PASE: Prosopography of Anglo-Saxon England


[Image: Excerpt from the Domesday Book]
[Image: Durham Liber Vitae, folio 38r (extract)]

Austin 2 Austin ‘of Cardington’ (Salop.), fl. 1066

Author: CPL
Editorial Status: 4 of 5

Discussion of the name  


Austin 2 and Austin 3 were small landowners in Shropshire and Staffordshire who between them held land assessed at 6¼ hides and worth £5 10s. They are very likely to have been members of the same family and their separate holdings cannot be distinguished. One of them survived in 1086 as Earl Roger’s subtenant in Sussex, holding a single manor of 3 hides worth £1 10s.

Distribution map of property and lordships associated with this name in DB

List of property and lordships associated with this name in DB

Holder 1066

Shire Phil. ref. Vill Holder 1066 DB Spelling Holder 1066 Lord 1066 Tenant-in-Chief 1086 1086 subtenant Fiscal value 1066 value 1086 value Holder 1066 ID conf. Show on map
Shropshire 4,3,44 Cardington Austin Austin 'of Cardington, senior' - Roger, earl Reynold de Bailleul 2.50 1.00 1.00 B Map
Shropshire 4,21,12 Meadowley Austinus Austin 'of Cardington, senior' - Roger, earl Helgot de Fourches 0.50 1.50 0.55 B Map
Shropshire 4,28,1 Broome Austinus Austin 'of Cardington, senior' - Roger, earl Reynold de Bailleul 0.25 0.00 0.00 B Map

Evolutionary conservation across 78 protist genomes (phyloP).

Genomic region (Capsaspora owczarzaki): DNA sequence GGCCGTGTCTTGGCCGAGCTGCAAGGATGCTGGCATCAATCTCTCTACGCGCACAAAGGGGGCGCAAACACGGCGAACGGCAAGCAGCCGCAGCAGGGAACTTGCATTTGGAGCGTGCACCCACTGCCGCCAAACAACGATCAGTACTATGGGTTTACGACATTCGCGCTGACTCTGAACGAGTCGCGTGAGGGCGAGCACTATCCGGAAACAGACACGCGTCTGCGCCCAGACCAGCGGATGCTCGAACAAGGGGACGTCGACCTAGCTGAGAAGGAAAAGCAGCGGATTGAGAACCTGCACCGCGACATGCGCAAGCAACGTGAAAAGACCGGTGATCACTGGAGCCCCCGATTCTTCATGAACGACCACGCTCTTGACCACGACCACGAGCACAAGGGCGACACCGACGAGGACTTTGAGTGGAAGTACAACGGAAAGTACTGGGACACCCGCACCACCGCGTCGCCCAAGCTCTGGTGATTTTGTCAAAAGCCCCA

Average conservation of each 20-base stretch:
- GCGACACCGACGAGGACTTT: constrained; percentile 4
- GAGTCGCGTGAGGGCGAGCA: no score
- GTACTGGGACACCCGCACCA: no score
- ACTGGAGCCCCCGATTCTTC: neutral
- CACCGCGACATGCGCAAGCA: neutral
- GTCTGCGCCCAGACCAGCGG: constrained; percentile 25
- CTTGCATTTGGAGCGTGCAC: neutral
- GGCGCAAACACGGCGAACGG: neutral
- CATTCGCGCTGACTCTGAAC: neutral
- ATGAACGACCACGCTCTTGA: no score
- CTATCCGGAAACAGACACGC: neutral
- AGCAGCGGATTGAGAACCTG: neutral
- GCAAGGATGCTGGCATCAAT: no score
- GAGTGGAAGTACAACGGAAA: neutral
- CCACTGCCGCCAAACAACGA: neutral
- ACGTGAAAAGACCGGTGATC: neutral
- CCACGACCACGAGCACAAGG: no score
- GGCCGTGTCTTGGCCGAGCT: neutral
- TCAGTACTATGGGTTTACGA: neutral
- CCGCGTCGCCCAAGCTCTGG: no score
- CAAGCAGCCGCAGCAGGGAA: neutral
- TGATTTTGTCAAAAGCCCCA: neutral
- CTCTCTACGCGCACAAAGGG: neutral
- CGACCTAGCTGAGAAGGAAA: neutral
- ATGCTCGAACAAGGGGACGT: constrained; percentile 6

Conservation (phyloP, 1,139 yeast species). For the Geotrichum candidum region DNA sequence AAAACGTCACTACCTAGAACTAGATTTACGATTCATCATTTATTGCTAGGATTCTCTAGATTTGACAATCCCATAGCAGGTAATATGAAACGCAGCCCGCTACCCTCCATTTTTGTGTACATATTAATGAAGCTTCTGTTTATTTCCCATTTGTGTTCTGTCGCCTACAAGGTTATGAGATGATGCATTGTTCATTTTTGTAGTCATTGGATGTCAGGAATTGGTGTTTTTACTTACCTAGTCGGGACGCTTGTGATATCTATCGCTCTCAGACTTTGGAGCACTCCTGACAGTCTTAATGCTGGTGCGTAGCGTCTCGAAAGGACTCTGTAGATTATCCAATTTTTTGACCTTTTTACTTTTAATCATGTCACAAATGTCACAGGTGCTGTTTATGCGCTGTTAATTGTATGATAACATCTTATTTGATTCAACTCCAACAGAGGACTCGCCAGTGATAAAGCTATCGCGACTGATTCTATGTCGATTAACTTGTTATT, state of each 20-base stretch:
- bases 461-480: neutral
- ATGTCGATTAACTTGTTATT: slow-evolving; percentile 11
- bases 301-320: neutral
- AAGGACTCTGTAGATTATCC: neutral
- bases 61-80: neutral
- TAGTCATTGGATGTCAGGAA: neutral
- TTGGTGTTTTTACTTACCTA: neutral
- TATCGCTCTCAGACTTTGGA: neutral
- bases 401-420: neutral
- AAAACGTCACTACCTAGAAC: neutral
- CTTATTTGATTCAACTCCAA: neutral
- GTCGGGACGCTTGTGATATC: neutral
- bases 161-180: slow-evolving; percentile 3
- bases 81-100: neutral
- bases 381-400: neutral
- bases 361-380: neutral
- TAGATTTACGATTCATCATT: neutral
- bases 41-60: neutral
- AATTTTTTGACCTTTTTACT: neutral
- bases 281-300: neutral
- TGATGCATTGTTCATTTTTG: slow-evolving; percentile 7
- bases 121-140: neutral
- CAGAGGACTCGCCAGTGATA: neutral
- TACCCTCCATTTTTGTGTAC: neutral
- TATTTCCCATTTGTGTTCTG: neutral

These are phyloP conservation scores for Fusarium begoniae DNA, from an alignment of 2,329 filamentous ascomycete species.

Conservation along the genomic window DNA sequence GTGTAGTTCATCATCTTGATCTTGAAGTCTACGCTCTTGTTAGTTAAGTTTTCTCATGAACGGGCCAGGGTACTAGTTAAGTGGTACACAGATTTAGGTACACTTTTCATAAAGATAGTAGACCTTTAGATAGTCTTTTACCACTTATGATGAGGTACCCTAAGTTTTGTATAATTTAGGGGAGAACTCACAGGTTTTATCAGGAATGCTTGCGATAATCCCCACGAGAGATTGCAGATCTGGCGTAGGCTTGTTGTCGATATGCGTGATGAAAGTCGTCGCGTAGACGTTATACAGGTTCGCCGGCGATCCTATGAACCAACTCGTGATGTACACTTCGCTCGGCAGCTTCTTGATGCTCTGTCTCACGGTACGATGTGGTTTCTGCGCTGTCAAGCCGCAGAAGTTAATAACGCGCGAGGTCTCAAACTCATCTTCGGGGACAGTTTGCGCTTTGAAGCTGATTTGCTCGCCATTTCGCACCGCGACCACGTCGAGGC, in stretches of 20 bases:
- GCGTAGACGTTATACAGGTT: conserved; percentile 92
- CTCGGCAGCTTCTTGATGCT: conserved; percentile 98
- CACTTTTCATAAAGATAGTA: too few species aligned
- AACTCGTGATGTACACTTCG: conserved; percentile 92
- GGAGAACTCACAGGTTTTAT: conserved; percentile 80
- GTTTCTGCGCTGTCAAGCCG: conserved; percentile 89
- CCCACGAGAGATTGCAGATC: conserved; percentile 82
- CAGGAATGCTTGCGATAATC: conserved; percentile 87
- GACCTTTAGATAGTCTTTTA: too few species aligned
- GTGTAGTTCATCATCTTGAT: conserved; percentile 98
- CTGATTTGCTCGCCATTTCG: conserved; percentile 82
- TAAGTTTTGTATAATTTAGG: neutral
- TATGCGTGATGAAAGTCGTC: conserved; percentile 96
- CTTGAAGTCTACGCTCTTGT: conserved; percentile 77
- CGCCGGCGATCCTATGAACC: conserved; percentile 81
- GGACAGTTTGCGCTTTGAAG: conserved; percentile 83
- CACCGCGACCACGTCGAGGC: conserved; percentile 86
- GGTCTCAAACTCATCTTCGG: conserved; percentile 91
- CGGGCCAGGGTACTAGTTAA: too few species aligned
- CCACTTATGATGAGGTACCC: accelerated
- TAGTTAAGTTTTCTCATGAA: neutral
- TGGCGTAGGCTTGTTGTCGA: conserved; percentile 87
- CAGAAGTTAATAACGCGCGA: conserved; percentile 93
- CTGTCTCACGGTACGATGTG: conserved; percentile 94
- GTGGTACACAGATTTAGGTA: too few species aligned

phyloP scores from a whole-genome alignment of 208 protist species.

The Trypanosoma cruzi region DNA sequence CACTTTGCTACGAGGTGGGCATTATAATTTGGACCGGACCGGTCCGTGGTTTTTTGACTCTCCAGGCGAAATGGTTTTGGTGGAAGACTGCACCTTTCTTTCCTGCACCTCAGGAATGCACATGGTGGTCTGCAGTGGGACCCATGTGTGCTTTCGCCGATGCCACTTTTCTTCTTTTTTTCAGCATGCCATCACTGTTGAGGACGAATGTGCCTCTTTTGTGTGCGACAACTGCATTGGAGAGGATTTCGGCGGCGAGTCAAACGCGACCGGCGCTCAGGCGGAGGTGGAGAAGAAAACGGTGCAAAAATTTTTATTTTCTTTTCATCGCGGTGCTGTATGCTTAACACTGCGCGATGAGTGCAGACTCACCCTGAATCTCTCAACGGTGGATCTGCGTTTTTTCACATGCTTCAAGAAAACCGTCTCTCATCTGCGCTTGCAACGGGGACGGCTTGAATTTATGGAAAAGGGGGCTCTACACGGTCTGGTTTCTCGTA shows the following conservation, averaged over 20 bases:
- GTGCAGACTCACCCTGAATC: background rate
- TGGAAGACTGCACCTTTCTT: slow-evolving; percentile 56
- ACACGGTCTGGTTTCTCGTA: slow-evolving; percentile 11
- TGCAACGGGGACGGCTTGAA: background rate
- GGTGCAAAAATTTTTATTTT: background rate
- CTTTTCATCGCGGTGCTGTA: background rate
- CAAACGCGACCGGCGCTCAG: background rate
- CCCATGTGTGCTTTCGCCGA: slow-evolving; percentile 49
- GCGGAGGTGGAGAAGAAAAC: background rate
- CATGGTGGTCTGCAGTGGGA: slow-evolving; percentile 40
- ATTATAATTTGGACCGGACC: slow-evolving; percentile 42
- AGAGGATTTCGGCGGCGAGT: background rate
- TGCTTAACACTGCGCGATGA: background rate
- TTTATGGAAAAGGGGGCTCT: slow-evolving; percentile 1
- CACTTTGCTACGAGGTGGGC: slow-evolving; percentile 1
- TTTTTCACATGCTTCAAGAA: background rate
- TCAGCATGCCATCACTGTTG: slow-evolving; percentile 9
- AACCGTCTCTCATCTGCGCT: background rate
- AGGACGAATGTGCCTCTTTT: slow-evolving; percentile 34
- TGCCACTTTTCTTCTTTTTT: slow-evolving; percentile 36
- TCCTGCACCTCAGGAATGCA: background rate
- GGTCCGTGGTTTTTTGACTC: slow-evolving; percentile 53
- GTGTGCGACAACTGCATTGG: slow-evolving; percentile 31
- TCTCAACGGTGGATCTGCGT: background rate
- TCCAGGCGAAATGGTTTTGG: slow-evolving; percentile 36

Staffordshire 11,24 Barlaston Augustinus Austin 'of Cardington, senior' - Robert of Stafford Helgot de Fourches 0.50 2.00 2.00 C Map
Total               3.75 4.50 3.55  


The four estates attributed to the very rare name Austin (Latinized in Staffordshire as Augustinus) are all in north-west Mercia: Cardington and Broome in a side valley off Strettondale in south Shropshire, Meadowley 15 miles to the east in the Severn basin, and Barlaston about 40 miles from Cardington in the upper Trent valley in north Staffordshire. Despite the distances, there is a strong link between Barlaston and the Shropshire manors, since it was held in 1086 under the tenant-in-chief Robert of Stafford by Helgot, one of Earl Roger’s Shropshire barons and his tenant at Meadowley. The identity of the Staffordshire and Shropshire Austins is probably the reason why Helgot acquired a tenancy under Robert of Stafford, who was not his lord.

The complication is that the largest of these manors, Cardington, was held as two manors TRE by ‘Austin and another Austin’ (or ‘Austin and the other Austin’: Austin 7 alter Austin). They must surely have been close kinsmen. It is impossible to say whether the other manors belonged to the first or the second Austin, whom we have arbitrarily designated ‘senior’ and ‘junior’.

The name Austin occurs once as a landowner in 1086, remarkably enough as Earl Roger’s undertenant on part of the large Sussex manor of Strettington 3 miles north-east of Chichester. Earl Roger seems here to have uprooted a surviving Englishman from his earldom in Shropshire and given him a modest knightly estate in his other great honor of Arundel. The lapse of time since 1066 makes it more likely that the younger of the two Austins was the man in question.

Return to PASE Domesday homepage
Prosopography of Anglo-Saxon England

© 2016 King's College London